Hi everyone!! I’m so excited to be bringing you the fourth installment of the blog series Insights of the Writes. Today, we have another Q&A, centering around CHARACTERS.
On the Google Form that I took these questions from, I asked: What do you want to know about Character? — (This can be anything from crafting a strong motivation to point of views (POVs) to the different archetypes)
Well…you asked and I answered! Here are 3 wonderful questions asked through the form about characters, and my 3 writing insights. Enjoy!!
What are some of your best tips for crafting three-dimensional characters? (Ash @ Starlight Strands)
Excellent question! I would say that three dimensional characters generally have four pillars to them. The first is their motivation. The second is their strength. The third is their flaw. The fourth is the reason we root for them.
Without these pillars, we only have a paper character rather than a fully fleshed out one of blood and bone. As human beings, we all have motivations, strengths, and flaws—what we hope to achieve, how we get there, and the obstacles we unconsciously create for ourselves. So it only makes sense that the best characters will have these traits, for us as an audience to accept them as “real people” rather than just a figment of the author’s imagination.
We should also have a reason to root for these characters. This shouldn’t be explicitly stated, but implied—for example, they’ve been chasing this dream for years, they’ve had all sorts of bad luck, etc. This will make us want to follow them through their journey and stick with them when they make good choices, and even faulty decisions. While most of us don’t lead a life that is constantly followed by others, our characters are much more vulnerable in that their inmost thoughts are revealed upon the pages (even if it’s not in first person), so it’s best we associate with them real fast!!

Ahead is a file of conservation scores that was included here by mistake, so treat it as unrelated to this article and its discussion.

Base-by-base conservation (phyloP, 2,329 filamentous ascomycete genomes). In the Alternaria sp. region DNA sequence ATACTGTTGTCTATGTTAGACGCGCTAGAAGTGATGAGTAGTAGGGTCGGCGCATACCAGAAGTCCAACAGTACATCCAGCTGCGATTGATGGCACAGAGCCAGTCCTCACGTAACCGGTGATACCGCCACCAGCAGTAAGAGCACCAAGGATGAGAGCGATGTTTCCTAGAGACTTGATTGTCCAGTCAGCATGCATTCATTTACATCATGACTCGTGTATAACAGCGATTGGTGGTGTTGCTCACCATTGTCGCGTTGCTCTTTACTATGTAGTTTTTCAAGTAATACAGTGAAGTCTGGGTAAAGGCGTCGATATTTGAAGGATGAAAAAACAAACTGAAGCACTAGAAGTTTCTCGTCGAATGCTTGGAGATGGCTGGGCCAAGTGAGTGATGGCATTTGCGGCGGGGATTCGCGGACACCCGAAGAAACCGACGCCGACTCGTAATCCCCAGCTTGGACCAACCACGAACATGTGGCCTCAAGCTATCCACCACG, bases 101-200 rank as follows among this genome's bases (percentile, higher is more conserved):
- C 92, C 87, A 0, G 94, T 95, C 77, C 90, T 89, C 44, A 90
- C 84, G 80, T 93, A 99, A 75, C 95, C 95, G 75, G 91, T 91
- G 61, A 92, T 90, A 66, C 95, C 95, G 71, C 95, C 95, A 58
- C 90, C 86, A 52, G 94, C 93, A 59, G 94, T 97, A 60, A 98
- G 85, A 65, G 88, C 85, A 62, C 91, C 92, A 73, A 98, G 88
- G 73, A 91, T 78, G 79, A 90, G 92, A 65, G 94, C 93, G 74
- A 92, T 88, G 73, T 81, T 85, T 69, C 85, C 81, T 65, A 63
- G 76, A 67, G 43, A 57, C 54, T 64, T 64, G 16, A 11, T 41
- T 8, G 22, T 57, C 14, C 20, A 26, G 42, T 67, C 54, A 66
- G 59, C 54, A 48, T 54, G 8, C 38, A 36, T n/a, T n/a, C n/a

I think I’d enjoy reading about how to design a convincing character such that they’re realistic, maybe relatable and fitting to the story. (Introverted Thoughts @ Random Specific Thoughts)
Marvelous question! What I love about this question is that we can now discuss how a cast of characters and their backgrounds must tie in to their story’s theme. For example, a story about famine that centers on a princess who has never gone hungry before wouldn’t make sense at all (the severe juxtaposition was done on purpose!).
I want to look at two cases—the first, where the characters’ backstories fit the theme, and the second, where the characters’ backstories can comfortably juxtapose with the theme.
For the first case, if the story is about revenge and loyalty, it would make sense to have characters who have been betrayed and characters who have betrayed. Receiving a betrayal leads to revenge, and enacting a betrayal ties in questions of loyalty. You could see how that would go, Character A betraying Character B for Character C…we have three points of view to consider!
For the second case, if a story is about emphasizing the power of hope, a compelling character could have had a tragic backstory, but their growth or ideals are inclined towards hope for the future and hope for the years to come. I’m thinking along the lines of Anne of Green Gables—while Anne has gone from home to home feeling like she never truly belonged, that doesn’t stop her from hoping, and in time, her influence shapes the growth of other characters as well. Just one of the reasons why she’s one of my favorite characters of all time!
This in mind, if you want to explore with this pinch of juxtaposition, be careful that it doesn’t contrast too sharply with your themes, else it will be unrealistic!